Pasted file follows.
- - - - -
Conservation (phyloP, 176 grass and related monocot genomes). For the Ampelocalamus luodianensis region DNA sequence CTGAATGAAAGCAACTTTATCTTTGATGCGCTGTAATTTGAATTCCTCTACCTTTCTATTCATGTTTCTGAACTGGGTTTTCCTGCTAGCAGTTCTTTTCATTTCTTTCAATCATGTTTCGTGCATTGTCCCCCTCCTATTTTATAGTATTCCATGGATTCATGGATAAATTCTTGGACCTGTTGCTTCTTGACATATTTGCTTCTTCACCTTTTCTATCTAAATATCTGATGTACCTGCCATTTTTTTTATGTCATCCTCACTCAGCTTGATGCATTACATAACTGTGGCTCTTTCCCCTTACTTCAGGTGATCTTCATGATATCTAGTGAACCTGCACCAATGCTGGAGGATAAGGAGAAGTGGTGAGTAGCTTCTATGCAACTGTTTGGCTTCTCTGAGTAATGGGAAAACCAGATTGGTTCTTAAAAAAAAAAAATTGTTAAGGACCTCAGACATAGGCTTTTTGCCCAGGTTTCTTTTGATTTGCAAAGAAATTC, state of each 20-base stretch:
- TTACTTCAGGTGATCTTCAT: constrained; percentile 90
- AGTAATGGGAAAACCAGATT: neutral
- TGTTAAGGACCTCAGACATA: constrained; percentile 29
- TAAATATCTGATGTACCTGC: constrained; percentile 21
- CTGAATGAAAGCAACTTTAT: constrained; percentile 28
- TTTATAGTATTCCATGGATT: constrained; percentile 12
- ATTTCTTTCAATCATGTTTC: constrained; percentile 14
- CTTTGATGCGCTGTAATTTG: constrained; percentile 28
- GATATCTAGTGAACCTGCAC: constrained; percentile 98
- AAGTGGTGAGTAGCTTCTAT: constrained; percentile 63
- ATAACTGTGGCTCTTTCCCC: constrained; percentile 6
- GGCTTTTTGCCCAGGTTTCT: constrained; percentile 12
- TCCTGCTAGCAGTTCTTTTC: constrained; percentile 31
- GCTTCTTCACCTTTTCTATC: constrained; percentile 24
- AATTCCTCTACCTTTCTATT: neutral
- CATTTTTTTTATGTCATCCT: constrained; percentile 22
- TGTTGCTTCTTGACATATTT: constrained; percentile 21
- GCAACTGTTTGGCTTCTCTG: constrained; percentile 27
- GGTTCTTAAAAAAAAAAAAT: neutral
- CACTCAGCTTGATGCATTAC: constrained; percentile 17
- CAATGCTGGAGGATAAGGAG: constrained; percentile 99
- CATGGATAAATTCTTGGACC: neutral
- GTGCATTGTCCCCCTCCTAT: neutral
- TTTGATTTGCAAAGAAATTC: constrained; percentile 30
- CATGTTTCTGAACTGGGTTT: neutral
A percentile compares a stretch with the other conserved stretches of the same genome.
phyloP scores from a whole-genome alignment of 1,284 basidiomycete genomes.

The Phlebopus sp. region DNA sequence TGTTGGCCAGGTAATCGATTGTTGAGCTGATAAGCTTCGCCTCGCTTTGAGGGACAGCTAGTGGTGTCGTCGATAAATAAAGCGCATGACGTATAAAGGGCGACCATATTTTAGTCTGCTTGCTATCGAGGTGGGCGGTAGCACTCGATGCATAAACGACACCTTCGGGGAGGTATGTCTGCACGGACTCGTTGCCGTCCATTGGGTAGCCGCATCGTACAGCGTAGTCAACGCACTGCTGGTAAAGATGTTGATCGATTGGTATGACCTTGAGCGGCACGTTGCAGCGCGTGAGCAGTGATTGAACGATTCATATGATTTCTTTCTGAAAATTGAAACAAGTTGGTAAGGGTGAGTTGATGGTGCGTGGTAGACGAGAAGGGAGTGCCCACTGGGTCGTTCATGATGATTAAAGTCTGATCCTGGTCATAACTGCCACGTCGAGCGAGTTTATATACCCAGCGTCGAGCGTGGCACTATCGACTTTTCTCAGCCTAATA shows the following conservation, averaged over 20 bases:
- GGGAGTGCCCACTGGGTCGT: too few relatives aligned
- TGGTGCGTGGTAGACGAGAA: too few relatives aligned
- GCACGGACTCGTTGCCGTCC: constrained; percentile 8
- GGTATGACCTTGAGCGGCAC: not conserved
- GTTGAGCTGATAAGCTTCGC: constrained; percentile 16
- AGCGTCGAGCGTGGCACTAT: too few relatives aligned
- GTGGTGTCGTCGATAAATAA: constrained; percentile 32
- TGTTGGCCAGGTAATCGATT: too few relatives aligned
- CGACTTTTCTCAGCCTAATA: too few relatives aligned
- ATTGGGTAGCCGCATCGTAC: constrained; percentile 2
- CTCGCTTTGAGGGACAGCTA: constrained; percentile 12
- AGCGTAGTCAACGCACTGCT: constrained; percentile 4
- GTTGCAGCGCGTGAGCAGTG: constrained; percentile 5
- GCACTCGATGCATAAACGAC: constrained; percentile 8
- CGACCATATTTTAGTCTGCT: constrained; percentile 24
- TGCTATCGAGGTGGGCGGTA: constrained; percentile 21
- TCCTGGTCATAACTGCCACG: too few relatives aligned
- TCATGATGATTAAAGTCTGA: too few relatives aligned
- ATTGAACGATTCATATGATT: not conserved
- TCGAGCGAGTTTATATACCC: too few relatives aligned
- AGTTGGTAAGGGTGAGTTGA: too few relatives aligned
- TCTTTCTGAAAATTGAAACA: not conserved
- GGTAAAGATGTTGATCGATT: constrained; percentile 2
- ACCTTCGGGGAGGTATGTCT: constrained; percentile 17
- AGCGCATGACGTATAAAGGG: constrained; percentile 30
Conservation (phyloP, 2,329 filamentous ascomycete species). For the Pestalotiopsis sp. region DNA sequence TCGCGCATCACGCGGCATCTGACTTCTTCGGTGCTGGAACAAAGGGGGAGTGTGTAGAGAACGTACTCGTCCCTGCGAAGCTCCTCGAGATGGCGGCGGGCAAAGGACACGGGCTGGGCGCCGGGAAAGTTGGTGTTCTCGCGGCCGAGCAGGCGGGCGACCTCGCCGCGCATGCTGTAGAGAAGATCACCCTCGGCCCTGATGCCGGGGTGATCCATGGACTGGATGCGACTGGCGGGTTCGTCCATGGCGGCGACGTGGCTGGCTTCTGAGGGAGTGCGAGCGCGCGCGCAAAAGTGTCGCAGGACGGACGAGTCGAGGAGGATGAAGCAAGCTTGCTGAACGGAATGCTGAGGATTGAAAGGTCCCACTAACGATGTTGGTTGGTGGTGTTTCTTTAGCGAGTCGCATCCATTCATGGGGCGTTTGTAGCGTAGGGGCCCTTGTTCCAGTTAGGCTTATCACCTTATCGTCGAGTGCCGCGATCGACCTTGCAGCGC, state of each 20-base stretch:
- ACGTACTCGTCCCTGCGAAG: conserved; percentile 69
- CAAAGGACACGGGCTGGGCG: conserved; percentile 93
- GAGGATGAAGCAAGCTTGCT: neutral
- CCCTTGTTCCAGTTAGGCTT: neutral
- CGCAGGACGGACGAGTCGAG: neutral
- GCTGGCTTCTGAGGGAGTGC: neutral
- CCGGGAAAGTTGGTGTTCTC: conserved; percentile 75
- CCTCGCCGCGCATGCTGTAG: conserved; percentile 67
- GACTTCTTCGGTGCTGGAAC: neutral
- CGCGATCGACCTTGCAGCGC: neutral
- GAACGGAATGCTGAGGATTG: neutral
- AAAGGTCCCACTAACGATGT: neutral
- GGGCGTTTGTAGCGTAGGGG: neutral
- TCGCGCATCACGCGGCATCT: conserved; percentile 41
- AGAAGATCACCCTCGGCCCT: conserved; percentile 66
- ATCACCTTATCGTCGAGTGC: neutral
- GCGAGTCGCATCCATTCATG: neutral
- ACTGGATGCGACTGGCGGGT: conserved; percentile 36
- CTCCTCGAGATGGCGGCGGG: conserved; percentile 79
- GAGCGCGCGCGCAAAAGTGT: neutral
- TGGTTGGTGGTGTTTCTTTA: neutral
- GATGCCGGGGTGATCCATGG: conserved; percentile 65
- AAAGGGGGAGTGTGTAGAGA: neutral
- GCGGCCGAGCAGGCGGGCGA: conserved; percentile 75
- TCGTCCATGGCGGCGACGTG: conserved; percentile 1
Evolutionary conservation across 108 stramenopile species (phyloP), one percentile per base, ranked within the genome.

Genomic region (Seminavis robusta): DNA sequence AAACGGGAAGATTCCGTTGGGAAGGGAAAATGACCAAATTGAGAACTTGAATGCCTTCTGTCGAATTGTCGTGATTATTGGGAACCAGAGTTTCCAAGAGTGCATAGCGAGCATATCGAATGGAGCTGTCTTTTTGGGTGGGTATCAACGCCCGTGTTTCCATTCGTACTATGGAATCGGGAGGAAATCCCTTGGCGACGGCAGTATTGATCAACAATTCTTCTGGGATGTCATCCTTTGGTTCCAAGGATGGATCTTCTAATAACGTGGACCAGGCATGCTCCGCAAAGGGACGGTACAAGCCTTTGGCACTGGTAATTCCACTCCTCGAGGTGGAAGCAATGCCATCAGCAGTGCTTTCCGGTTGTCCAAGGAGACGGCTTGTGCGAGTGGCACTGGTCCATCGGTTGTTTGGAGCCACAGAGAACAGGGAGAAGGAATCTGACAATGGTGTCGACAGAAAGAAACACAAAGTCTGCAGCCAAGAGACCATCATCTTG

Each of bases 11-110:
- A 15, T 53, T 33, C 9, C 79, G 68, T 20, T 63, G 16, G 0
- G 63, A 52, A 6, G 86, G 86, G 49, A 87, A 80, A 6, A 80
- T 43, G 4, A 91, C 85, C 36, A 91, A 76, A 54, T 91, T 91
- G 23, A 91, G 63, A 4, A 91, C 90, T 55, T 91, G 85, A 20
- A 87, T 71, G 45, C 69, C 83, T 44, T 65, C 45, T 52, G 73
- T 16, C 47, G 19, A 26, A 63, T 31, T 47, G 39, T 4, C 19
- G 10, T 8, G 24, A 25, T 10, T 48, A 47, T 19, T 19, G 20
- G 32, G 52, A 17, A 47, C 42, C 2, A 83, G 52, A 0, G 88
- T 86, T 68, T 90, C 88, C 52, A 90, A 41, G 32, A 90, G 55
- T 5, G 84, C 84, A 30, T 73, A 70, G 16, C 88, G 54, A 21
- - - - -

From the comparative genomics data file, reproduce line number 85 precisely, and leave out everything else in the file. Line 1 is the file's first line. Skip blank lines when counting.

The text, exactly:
- G 63, A 52, A 6, G 86, G 86, G 49, A 87, A 80, A 6, A 80